Birdman - Michael Keaton

Birdman - Michael Keaton

The Grand Budapest Hotel

The Grand Budapest Hotel

American Sniper - Bradley Cooper

American Sniper - Bradley Cooper

Oscar outlook: Now that we know who's been nominated, we can finally start reading the Oscar tea leaves.

Everything that's happened on the Oscar front since last May's Cannes Film Festival has simply been prologue. Film festival audiences,Oscar bloggers and critics groups can shout and scream all they like about how Oscar worthy their favorite films are, but what resonates with Academy voters is often quite different.

Last week's best picture Oscar noms reinforced early predictions about films like "Boyhood" and "Birdman," but disappointed those who thought for sure that contenders like "Unbroken" or "Foxcatcher"would get into the race.

On the directing front, neither Clint Eastwood ("American Sniper") nor Ava Duvernay ("Selma") got noms although their films did land best picture nods. Meanwhile, there was best actress Academy love for Reese Witherspoon ("Wild"), but not for Jennifer Aniston ("Cake"). And while the best actor noms included most of the anticipated names, they surprised many Hollywood handicappers by skipping David Oyelowo ("Selma") and Jake Gyllenhaal ("Nightcrawler").

Overall, what's largely missing from the best picture noms are the kind of big studio films that used to dominate the Oscars. Those who thought studio releases like Fox's "Gone Girl,"which grossed $167.2 million domestically, or Paramount's "Interstellar,"which grossed $185.9 million through last weekend, would make the cut were unhappy with the results.Boxoffice hits like those are what people who may watch the Oscar telecast will have seen and probably care about.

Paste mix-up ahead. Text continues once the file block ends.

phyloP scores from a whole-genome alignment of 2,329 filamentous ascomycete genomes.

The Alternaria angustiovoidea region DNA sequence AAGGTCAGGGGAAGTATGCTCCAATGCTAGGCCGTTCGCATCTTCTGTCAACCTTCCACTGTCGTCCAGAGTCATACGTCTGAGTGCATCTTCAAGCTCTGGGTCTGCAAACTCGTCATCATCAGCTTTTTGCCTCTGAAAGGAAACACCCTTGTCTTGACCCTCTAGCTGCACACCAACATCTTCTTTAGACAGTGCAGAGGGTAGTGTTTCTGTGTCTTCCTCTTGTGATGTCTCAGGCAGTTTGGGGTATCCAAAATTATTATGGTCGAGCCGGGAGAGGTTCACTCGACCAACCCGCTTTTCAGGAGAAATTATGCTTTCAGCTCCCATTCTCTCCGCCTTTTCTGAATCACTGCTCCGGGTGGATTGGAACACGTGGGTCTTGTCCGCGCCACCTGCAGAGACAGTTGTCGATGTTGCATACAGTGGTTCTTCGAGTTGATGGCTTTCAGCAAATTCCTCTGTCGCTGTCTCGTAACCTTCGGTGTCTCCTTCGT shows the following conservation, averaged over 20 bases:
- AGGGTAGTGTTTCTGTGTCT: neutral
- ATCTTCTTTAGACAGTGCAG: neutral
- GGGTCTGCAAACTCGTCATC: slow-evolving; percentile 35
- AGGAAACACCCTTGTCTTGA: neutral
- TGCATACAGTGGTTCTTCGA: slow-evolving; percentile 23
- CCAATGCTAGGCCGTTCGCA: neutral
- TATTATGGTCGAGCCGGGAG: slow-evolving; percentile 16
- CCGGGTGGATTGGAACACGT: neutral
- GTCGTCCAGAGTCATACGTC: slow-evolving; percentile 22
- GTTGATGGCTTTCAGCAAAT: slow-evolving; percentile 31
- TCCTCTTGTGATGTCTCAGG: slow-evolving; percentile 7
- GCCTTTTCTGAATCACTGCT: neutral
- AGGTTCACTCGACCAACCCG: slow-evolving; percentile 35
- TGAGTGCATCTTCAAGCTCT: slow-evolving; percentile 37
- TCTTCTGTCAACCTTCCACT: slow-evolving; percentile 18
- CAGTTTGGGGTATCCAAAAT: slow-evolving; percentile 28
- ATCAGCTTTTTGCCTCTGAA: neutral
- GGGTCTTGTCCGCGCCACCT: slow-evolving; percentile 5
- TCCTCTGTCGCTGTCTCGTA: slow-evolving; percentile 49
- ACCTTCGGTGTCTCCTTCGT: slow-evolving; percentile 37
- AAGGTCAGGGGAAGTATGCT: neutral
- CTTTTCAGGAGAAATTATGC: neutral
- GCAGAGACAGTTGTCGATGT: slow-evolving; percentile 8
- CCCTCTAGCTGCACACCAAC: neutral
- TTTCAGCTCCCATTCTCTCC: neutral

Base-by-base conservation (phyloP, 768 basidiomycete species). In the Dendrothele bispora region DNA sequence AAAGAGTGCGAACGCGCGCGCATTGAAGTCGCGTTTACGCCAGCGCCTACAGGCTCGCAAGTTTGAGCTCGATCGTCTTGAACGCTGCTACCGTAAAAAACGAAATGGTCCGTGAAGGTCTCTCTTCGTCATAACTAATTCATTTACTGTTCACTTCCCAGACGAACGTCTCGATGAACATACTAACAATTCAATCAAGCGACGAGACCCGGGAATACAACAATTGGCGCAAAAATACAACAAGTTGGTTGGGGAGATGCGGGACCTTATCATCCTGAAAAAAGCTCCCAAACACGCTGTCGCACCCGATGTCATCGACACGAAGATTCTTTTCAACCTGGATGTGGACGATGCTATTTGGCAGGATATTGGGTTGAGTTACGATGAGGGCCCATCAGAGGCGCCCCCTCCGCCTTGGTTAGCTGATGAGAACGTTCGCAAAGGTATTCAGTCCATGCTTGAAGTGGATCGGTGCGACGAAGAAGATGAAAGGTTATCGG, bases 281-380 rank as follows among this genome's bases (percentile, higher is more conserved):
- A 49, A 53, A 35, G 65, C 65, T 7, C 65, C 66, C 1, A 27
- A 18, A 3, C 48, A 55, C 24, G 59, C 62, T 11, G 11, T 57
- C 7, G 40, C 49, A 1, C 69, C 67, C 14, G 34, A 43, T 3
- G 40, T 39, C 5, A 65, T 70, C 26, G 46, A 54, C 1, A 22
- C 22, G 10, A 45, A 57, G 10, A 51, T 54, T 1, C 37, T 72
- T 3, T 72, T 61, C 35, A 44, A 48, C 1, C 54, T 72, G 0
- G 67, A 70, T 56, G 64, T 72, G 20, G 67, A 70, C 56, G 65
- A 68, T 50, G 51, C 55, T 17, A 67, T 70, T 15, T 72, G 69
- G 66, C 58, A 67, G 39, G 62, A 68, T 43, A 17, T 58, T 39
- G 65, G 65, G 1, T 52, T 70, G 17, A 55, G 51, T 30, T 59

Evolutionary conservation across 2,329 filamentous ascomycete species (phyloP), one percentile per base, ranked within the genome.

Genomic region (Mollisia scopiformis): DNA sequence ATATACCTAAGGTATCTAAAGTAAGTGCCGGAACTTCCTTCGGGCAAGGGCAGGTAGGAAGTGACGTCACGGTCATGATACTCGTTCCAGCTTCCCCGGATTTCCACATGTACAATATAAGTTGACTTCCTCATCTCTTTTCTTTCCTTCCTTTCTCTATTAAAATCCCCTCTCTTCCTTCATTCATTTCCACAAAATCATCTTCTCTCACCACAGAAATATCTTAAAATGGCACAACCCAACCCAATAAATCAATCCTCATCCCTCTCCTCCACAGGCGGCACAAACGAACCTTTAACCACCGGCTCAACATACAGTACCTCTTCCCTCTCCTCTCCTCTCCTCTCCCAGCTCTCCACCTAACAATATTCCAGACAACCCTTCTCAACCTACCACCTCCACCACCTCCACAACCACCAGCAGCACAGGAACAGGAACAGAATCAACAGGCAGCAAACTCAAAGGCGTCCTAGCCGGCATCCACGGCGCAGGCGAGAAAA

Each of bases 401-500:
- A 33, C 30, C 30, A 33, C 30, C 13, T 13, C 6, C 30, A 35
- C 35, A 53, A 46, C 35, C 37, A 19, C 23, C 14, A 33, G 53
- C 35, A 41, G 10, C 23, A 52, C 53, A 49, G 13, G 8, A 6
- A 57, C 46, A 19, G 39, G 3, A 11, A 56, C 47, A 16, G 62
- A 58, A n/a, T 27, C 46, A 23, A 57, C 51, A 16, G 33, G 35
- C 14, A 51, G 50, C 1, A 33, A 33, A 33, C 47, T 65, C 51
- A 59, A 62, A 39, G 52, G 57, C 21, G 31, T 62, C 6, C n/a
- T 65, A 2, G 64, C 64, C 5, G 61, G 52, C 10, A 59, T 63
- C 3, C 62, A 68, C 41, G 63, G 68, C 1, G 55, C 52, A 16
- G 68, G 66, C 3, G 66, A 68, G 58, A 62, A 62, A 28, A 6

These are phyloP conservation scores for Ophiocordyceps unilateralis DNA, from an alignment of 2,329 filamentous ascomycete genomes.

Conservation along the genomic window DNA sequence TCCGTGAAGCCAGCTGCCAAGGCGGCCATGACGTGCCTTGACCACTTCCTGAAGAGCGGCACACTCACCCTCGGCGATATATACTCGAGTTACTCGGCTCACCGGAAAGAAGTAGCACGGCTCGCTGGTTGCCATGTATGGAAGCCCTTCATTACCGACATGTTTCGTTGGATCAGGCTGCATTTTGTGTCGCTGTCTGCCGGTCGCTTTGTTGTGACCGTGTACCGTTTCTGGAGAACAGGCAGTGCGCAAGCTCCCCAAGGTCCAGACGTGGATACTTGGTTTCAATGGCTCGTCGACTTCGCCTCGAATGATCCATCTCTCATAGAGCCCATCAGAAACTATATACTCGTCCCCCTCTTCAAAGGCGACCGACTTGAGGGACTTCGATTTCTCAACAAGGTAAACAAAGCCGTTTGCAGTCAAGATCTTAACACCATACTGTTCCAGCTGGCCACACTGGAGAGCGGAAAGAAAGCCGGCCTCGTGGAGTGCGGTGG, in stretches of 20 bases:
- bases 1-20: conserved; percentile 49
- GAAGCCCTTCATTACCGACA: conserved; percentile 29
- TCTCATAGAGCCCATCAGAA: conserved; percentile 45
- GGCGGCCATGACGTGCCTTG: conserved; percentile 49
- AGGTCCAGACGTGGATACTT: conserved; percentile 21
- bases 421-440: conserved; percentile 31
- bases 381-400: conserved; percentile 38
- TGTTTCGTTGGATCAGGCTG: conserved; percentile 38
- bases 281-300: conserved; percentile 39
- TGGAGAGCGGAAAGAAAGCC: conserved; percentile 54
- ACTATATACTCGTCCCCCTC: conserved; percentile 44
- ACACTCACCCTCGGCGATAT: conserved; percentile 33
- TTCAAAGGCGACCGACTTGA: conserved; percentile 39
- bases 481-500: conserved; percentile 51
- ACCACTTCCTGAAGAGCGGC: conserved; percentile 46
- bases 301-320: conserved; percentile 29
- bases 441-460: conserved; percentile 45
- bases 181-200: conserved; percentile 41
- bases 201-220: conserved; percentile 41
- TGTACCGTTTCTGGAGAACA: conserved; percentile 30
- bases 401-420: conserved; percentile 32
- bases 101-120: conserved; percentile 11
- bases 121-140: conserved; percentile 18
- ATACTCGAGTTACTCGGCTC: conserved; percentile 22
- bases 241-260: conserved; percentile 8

The small indie productions that got into this year's race are largely unknown to people outside of a handful of big cities. To try to counter this likely drag on the ratings for this year's show, the Academy has reportedly decided to spend another $5 million on marketing. Whether that will make any difference remains to be seen.

There was more unhappiness for those who were hoping for a more diverse group of nominees. Having no nominees of color and having no women in key non-acting raceslike directing or screenwriting instantly generated widespread criticism of the Academy.

Nonetheless, Academy members have spoken and their nominees are now gearing up for what insiders call Phase Two of the campaign. Here's a look at the choices Academy members made in four prime races – best picture, director, actor and actress –and how votes by other key groups in those categories may suggest the outcome.

BEST PICTURE: Academy members, using a controversial preferential balloting system that few people are thought to understand, put eight films in this year's best picture race – "American Sniper," "Birdman," "Boyhood," "The Grand Budapest Hotel," "The Imitation Game," "Selma," "The Theory of Everything" and "Whiplash."

When the Academy adopted preferential voting in 2010 an argument in favor of the change was that it would help put more major studio films in the best picture race by expanding the number of nominations slots from five to 10 (later, this became up to 10 rather than exactly 10). The example cited at the time was that Christopher Nolan's "The Dark Knight," a big studio film that was a hit with audiences as well as critics, had still failed to land a best picture nomination in the 2009 race that was dominated by small releases from specialized distributors.

Unfortunately, things haven't worked the way they were supposed to. Of this year's eight nominees, only two are from big distributors – "Sniper" and "Selma," and "Selma" actually seems more like a film that was made independently.

SAG:The Screen Actors Guild's equivalent of a best picture nomination is its best ensemble cast category. SAG's nominees included: "Birdman," "Boyhood," "The Grand Budapest Hotel," "The Imitation Game" and "The Theory of Everything." 

Because SAG only nominates five ensemble casts and Oscar can nominate up to 10 best pictures, it's hard to draw valid conclusions here. But since four out of SAG's five titles are also best picture Oscar nominees, they should benefit from getting some level of support from actors, who make up the Academy's largest branch.

Last year, SAG's ensemble cast award went to "American Hustle"while  Oscar's best picture was "12 Years a Slave."

GOLDEN GLOBES:  The Hollywood Foreign Press Association (HFPA) has two best picture categories, which also makes comparisons with Oscar nominations difficult. The Globes' prime race for best motion picture-drama included: "Boyhood" (the winner," "Foxcatcher,""Game," "Selma" and "Everything."